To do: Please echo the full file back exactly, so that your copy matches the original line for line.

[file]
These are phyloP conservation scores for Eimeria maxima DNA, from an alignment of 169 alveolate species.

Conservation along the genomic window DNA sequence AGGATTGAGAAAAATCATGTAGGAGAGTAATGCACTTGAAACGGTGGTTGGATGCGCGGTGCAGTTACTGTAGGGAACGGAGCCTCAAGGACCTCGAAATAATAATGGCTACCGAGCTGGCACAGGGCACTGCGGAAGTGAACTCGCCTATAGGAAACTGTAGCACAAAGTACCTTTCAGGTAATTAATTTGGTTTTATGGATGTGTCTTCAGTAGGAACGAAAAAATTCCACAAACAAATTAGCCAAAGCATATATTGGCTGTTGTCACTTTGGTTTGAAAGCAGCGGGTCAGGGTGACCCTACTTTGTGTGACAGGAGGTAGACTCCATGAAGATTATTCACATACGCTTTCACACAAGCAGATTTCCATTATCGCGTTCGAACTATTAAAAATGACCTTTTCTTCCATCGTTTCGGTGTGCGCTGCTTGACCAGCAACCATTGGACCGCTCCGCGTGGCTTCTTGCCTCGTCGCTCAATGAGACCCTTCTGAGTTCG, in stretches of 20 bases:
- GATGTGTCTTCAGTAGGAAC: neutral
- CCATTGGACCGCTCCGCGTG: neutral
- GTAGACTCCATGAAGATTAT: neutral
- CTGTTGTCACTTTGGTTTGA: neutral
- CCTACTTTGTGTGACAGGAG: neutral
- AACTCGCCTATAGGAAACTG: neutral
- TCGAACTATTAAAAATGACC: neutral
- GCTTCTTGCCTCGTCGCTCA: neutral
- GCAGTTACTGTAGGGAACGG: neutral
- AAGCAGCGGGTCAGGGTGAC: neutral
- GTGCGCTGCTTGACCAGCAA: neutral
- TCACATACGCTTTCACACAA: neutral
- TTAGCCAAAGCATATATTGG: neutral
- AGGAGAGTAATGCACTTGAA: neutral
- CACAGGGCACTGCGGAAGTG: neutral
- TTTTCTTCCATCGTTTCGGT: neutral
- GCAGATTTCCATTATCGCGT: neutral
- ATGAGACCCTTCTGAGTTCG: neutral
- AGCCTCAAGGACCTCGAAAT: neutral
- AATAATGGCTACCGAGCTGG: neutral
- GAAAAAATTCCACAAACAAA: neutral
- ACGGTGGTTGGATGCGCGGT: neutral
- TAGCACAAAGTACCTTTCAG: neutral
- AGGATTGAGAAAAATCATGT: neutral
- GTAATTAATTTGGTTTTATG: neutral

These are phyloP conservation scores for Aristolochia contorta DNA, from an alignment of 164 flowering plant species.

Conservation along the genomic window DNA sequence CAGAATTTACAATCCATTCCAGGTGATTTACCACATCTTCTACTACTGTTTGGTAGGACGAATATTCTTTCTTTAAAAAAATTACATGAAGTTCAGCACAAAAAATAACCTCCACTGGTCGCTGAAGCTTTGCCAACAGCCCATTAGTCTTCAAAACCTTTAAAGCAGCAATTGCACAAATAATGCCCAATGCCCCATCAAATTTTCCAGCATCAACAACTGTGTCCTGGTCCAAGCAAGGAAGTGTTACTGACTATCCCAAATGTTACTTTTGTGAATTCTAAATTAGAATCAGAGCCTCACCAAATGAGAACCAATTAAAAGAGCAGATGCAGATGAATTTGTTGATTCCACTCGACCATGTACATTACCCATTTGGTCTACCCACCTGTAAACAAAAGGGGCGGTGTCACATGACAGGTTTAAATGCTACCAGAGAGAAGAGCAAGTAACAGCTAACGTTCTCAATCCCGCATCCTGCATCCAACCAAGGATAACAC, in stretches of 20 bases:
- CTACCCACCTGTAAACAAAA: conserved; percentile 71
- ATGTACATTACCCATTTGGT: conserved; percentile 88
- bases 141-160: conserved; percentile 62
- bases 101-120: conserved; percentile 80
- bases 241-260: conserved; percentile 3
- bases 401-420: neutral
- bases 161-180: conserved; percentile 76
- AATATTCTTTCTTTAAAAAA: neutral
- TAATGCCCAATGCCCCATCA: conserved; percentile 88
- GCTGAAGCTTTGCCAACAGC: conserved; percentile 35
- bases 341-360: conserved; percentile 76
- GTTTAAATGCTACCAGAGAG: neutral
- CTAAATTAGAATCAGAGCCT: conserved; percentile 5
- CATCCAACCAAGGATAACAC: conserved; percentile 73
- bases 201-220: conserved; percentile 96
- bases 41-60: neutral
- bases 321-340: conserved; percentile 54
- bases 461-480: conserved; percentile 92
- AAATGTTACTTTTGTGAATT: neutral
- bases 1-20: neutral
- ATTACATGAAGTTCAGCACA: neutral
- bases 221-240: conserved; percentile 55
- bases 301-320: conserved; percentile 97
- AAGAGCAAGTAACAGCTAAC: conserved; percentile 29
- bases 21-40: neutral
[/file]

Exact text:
These are phyloP conservation scores for Eimeria maxima DNA, from an alignment of 169 alveolate species.

Conservation along the genomic window DNA sequence AGGATTGAGAAAAATCATGTAGGAGAGTAATGCACTTGAAACGGTGGTTGGATGCGCGGTGCAGTTACTGTAGGGAACGGAGCCTCAAGGACCTCGAAATAATAATGGCTACCGAGCTGGCACAGGGCACTGCGGAAGTGAACTCGCCTATAGGAAACTGTAGCACAAAGTACCTTTCAGGTAATTAATTTGGTTTTATGGATGTGTCTTCAGTAGGAACGAAAAAATTCCACAAACAAATTAGCCAAAGCATATATTGGCTGTTGTCACTTTGGTTTGAAAGCAGCGGGTCAGGGTGACCCTACTTTGTGTGACAGGAGGTAGACTCCATGAAGATTATTCACATACGCTTTCACACAAGCAGATTTCCATTATCGCGTTCGAACTATTAAAAATGACCTTTTCTTCCATCGTTTCGGTGTGCGCTGCTTGACCAGCAACCATTGGACCGCTCCGCGTGGCTTCTTGCCTCGTCGCTCAATGAGACCCTTCTGAGTTCG, in stretches of 20 bases:
- GATGTGTCTTCAGTAGGAAC: neutral
- CCATTGGACCGCTCCGCGTG: neutral
- GTAGACTCCATGAAGATTAT: neutral
- CTGTTGTCACTTTGGTTTGA: neutral
- CCTACTTTGTGTGACAGGAG: neutral
- AACTCGCCTATAGGAAACTG: neutral
- TCGAACTATTAAAAATGACC: neutral
- GCTTCTTGCCTCGTCGCTCA: neutral
- GCAGTTACTGTAGGGAACGG: neutral
- AAGCAGCGGGTCAGGGTGAC: neutral
- GTGCGCTGCTTGACCAGCAA: neutral
- TCACATACGCTTTCACACAA: neutral
- TTAGCCAAAGCATATATTGG: neutral
- AGGAGAGTAATGCACTTGAA: neutral
- CACAGGGCACTGCGGAAGTG: neutral
- TTTTCTTCCATCGTTTCGGT: neutral
- GCAGATTTCCATTATCGCGT: neutral
- ATGAGACCCTTCTGAGTTCG: neutral
- AGCCTCAAGGACCTCGAAAT: neutral
- AATAATGGCTACCGAGCTGG: neutral
- GAAAAAATTCCACAAACAAA: neutral
- ACGGTGGTTGGATGCGCGGT: neutral
- TAGCACAAAGTACCTTTCAG: neutral
- AGGATTGAGAAAAATCATGT: neutral
- GTAATTAATTTGGTTTTATG: neutral

These are phyloP conservation scores for Aristolochia contorta DNA, from an alignment of 164 flowering plant species.

Conservation along the genomic window DNA sequence CAGAATTTACAATCCATTCCAGGTGATTTACCACATCTTCTACTACTGTTTGGTAGGACGAATATTCTTTCTTTAAAAAAATTACATGAAGTTCAGCACAAAAAATAACCTCCACTGGTCGCTGAAGCTTTGCCAACAGCCCATTAGTCTTCAAAACCTTTAAAGCAGCAATTGCACAAATAATGCCCAATGCCCCATCAAATTTTCCAGCATCAACAACTGTGTCCTGGTCCAAGCAAGGAAGTGTTACTGACTATCCCAAATGTTACTTTTGTGAATTCTAAATTAGAATCAGAGCCTCACCAAATGAGAACCAATTAAAAGAGCAGATGCAGATGAATTTGTTGATTCCACTCGACCATGTACATTACCCATTTGGTCTACCCACCTGTAAACAAAAGGGGCGGTGTCACATGACAGGTTTAAATGCTACCAGAGAGAAGAGCAAGTAACAGCTAACGTTCTCAATCCCGCATCCTGCATCCAACCAAGGATAACAC, in stretches of 20 bases:
- CTACCCACCTGTAAACAAAA: conserved; percentile 71
- ATGTACATTACCCATTTGGT: conserved; percentile 88
- bases 141-160: conserved; percentile 62
- bases 101-120: conserved; percentile 80
- bases 241-260: conserved; percentile 3
- bases 401-420: neutral
- bases 161-180: conserved; percentile 76
- AATATTCTTTCTTTAAAAAA: neutral
- TAATGCCCAATGCCCCATCA: conserved; percentile 88
- GCTGAAGCTTTGCCAACAGC: conserved; percentile 35
- bases 341-360: conserved; percentile 76
- GTTTAAATGCTACCAGAGAG: neutral
- CTAAATTAGAATCAGAGCCT: conserved; percentile 5
- CATCCAACCAAGGATAACAC: conserved; percentile 73
- bases 201-220: conserved; percentile 96
- bases 41-60: neutral
- bases 321-340: conserved; percentile 54
- bases 461-480: conserved; percentile 92
- AAATGTTACTTTTGTGAATT: neutral
- bases 1-20: neutral
- ATTACATGAAGTTCAGCACA: neutral
- bases 221-240: conserved; percentile 55
- bases 301-320: conserved; percentile 97
- AAGAGCAAGTAACAGCTAAC: conserved; percentile 29
- bases 21-40: neutral